Thursday, September 23, 2010

Functional data-structures (F#, ML, Haskell)

A good way to learn Standard ML (which is very similar to F#) is to read Chris Okasaki's book, Purely Functional Structures, which uses ML for examples in the main text.

Okasaki has many interesting ideas on functional programming. For example, among other interesting articles here, I enjoyed "Alternatives to Two Classic Data Structures".

There is also source code next to the PDF, in both Java and Ada. However, the deletion routine for red-black trees is missing from the source code. I mention that because, as Randall Helzerman points out in an Amazon comment on Okasaki's book,
Although he presents an EXTREMELY lucid description of how to implement Red-Black trees in a functional language, he only presented algorithms for insertion and querying. Of course, deletion from a red-black tree is the hardest part, left here, I suppose, as an exercise to the student. If you want to supply this missing piece yourself, check out a paper by Stefan Kars, "Red-black trees with types", J. Functional Programming 11(4):425-432, July, 2001. It presents deletion routines, but you'll still want to read Okasaki's book first, for unless you're very much smarter than me you won't be able to understand Kars' paper until you read Okasaki's exposition of red black trees.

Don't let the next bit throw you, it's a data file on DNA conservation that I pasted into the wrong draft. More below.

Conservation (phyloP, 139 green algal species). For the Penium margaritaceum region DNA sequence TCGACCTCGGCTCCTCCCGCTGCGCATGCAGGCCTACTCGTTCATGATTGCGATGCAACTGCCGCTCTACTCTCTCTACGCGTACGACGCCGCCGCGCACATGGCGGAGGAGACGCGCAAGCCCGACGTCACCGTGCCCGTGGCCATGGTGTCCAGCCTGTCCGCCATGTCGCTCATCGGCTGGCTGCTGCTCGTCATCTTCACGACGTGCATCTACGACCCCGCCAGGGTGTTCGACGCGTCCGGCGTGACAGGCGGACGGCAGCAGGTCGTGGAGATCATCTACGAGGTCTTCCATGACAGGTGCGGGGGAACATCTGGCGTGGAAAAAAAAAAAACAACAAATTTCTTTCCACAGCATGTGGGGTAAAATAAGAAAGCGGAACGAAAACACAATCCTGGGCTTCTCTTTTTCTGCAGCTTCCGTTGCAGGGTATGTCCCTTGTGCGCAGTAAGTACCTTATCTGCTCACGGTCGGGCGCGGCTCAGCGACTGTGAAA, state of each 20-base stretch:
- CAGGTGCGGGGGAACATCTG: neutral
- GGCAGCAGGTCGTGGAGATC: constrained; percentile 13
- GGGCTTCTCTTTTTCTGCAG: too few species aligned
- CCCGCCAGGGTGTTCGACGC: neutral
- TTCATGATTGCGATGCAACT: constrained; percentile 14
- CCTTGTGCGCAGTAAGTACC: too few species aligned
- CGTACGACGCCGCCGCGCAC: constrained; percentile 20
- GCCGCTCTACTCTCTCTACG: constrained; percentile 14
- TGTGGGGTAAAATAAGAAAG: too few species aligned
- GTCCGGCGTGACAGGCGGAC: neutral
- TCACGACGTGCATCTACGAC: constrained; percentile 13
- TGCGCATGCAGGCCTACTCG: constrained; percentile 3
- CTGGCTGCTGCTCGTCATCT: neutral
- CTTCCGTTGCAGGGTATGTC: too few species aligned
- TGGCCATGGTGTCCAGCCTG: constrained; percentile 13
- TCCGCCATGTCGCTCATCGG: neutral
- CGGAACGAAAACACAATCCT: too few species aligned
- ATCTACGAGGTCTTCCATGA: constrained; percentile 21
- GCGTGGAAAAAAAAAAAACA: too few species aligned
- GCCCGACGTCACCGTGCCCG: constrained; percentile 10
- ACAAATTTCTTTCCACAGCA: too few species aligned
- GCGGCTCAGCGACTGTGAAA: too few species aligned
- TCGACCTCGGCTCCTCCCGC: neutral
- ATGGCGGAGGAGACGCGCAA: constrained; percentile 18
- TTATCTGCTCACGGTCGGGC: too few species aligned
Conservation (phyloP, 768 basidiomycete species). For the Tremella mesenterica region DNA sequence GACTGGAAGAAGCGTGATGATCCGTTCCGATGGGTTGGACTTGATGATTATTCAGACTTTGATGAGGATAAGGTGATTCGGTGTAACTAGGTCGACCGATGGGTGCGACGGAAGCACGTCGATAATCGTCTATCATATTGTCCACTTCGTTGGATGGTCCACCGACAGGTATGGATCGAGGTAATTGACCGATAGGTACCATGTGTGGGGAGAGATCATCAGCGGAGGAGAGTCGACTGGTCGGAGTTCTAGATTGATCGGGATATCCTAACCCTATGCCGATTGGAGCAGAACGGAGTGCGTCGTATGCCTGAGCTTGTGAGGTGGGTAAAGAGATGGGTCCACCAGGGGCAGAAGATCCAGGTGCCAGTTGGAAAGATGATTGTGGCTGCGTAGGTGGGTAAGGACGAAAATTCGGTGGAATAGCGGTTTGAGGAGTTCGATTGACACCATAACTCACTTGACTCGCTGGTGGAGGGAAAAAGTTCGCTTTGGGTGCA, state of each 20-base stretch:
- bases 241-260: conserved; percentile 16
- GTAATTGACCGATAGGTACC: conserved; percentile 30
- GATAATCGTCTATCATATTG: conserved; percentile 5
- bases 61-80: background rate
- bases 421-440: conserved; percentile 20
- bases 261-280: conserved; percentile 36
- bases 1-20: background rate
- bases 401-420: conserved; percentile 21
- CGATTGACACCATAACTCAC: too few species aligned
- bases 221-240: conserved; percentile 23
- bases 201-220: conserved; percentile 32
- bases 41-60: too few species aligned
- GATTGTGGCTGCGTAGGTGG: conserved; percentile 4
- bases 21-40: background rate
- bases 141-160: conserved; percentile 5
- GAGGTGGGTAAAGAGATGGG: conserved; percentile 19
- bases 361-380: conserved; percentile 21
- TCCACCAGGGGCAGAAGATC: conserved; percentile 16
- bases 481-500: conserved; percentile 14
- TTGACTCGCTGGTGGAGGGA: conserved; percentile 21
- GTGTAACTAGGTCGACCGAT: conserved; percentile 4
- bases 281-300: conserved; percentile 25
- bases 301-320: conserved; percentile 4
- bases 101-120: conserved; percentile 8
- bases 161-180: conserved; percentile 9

Unfortunately, I do not have access to that Journal. I'm hoping to get a PDF from a friend.... Here it is. Warning: The code it shows, including for deletion, uses existential types.

Functional data-structures are interesting for many reasons, not the least of which is their value in persistent data storage, such as in a system that was used when I was at AMD. Here is an overview of current knowledge of such data-structures.

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